Friday, February 3

Friday, February 3

Ukraine’s president dropped a bombshell on Wednesday that could have far-reaching implications for global security.

POROSHENKO WANTS TO HOLD NATO VOTE

Photo: AP/Sergei Chuzavkov

Photo: AP/Sergei Chuzavkov

Ukraine’s president dropped a bombshell on Wednesday: he wants to hold a referendum on NATO membership.

Viktor Poroshenko justified his comments by saying polls show 54% of Ukrainians favour NATO membership, up from 16% four years ago. While this trend is accurate, the recent inaccuracy of polling data raises questions about whether it should form the basis of such a consequential decision.

Regardless of whether such a vote is held, Petro Poroshenko’s remarks will provoke anger – both within his own country and in neighbouring Russia.

At its root, Ukrainian instability can be attributed to whether the country – less than 600 km from Moscow – forges closer ties with the West or looks eastwards to Russia. A sizeable portion of Ukrainians, mostly in the east, feel more Russian than they do Ukrainian. For these people, NATO membership is out of the question.

Even if Poroshenko makes good on his promise, whether Ukrainians will vote to join the Western military alliance – and, indeed, whether it will have them – is a major question. A 1995 NATO study provides that states that have “external territorial disputes” must seek their settlement before membership is granted. This provides NATO leaders with a legitimate justification to hold off on Ukrainian accession, which is unlikely to make Europe (or NATO members) safer.

Go deeper: Ukraine and Trump: undermining progress?

EU LEADERS MEET IN MALTA

Photo: Crown

Photo: Crown

Topping Friday’s agenda will be one issue: irregular migration from Libya.

While Malta, the host, has proposed the EU copy the migrant deal reached with Turkey last year, Libya’s fractured government makes this unworkable. Instead, last week EU officials announced they’d fund camps in Libya to vet migrants and give recognised refugees safe passage to the EU.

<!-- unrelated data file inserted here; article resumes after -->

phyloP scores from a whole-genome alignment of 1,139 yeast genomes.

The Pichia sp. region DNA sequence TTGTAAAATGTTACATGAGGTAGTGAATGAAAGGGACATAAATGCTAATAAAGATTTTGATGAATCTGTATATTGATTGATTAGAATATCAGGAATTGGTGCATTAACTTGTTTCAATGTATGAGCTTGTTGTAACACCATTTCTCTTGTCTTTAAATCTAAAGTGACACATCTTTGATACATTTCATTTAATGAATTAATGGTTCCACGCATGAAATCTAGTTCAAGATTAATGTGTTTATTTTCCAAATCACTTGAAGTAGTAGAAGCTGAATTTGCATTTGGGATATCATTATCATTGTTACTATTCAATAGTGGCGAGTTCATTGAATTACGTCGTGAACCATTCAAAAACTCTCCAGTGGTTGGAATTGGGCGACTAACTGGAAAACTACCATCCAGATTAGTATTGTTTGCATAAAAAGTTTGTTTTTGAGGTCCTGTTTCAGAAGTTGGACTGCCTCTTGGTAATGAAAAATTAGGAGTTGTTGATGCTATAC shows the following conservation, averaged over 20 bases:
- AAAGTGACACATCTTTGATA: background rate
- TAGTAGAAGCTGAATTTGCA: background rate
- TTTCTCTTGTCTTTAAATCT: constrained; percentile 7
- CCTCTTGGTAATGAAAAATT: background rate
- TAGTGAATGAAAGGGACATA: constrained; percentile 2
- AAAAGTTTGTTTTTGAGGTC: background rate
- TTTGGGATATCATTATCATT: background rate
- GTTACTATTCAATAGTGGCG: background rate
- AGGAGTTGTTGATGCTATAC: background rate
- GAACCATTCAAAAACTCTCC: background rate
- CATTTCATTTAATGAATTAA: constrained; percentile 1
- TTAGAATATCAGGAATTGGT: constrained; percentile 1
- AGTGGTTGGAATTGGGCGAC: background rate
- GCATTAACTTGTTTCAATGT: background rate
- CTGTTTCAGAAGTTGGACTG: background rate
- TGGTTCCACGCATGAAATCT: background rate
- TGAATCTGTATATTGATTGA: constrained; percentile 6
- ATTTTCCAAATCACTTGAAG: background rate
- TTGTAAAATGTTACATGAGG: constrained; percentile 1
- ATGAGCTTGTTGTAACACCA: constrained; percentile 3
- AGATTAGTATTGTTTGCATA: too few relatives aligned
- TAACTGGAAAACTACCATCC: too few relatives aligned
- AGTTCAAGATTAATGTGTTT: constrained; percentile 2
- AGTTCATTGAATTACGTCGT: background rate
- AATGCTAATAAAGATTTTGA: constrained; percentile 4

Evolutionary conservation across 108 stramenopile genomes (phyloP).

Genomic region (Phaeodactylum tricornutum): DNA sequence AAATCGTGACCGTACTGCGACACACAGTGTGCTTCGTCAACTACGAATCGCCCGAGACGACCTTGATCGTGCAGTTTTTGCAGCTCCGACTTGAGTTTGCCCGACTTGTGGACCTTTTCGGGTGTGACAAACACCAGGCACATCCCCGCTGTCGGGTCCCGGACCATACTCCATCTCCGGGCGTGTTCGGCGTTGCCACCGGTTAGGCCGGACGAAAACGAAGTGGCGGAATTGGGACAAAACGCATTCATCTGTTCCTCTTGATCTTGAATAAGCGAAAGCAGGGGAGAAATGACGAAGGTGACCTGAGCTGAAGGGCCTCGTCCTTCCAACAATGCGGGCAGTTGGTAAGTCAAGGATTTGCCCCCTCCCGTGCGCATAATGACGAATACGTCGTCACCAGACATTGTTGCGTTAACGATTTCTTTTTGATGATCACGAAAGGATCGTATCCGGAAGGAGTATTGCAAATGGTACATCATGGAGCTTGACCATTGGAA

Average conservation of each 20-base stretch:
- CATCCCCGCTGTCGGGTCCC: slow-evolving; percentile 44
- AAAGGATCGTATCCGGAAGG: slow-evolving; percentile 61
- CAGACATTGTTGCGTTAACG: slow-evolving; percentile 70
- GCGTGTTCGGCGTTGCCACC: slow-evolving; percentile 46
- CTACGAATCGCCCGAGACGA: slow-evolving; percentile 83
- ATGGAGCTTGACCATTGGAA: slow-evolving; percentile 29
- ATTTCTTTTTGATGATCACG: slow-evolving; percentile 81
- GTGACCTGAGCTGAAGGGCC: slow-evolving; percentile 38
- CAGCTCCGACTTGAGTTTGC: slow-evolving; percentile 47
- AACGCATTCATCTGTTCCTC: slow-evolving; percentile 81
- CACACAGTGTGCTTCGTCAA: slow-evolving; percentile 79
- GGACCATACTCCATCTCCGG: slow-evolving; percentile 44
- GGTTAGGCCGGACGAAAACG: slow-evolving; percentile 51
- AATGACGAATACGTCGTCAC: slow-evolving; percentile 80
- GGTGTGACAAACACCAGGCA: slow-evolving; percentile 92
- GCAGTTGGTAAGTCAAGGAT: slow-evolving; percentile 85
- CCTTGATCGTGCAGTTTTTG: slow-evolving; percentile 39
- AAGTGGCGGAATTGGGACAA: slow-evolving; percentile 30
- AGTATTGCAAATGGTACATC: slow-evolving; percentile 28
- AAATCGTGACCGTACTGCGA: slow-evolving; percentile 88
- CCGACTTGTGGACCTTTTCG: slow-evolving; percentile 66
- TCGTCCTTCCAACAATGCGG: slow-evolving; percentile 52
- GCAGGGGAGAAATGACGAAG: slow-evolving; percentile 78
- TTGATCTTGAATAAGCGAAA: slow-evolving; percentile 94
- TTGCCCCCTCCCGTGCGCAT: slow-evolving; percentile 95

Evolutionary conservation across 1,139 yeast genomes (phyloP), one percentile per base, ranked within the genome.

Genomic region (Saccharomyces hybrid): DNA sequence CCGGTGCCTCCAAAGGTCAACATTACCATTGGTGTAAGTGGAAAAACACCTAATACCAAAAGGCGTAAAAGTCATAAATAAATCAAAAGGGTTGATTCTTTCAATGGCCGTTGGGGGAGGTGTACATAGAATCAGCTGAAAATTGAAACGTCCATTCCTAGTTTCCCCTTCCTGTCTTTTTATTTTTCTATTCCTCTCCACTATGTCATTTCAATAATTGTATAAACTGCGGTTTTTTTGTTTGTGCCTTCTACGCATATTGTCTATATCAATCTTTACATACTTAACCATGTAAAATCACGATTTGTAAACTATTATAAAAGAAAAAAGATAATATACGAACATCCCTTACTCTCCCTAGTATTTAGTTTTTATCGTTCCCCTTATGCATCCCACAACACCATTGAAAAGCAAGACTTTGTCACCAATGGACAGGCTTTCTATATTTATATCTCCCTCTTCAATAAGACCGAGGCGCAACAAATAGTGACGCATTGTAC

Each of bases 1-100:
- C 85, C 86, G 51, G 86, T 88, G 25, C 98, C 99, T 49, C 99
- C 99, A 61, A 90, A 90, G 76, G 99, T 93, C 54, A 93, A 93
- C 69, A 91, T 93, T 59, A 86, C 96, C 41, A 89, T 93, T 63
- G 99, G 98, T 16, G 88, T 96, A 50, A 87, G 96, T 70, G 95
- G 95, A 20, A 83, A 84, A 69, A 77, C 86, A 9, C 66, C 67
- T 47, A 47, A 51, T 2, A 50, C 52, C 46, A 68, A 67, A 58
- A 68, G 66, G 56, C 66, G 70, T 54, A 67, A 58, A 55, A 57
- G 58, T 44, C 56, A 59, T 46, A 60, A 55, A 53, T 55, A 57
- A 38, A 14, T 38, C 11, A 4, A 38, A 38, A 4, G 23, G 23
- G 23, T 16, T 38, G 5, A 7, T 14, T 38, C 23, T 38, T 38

But the plan has a flaw. Many of those leaving Libya’s shores are economic migrants from poor African states and are unlikely to be recognised as genuine refugees. Knowing this, these people are likely to bypass the camps and pay traffickers to transport them to EU shores instead.

More workable solutions include boosting support to the Libyan coast guard and moving the EU’s naval mission into the country’s territorial waters.

Yet the EU’s fundamental disunity on migration will complicate a more comprehensive solution. Central and Eastern European states refuse to adhere to EU migrant quotas and fears concerning national security are rising.

Although the bloc is likely to reach some consensus at Friday’s summit, it will be just the first step in an extremely long, fraught process for the Union.

Go deeper: Libya: Moscow’s next power play? 

HAPPENING ELSEWHERE…

US Defence Secretary James Mattis continues his tour of Asian allies, arriving in Japan on Friday. Mattis will try to reassure Washington’s key regional ally of its ongoing commitment to the region, with a particular focus on North Korea and China.

Seattle District Judge Thomas Zilly, who barred the federal government from removing two unnamed people under President Trump’s infamous executive order last week, is scheduled to continue hearing the matter. Zilly is just one of many judges across the US that have refused to comply with the White House’s directive.

Russia’s central bank will review its monetary policy settings on Friday. It’s unlikely to change interest rates, although some economists say there is a slight chance of a cut.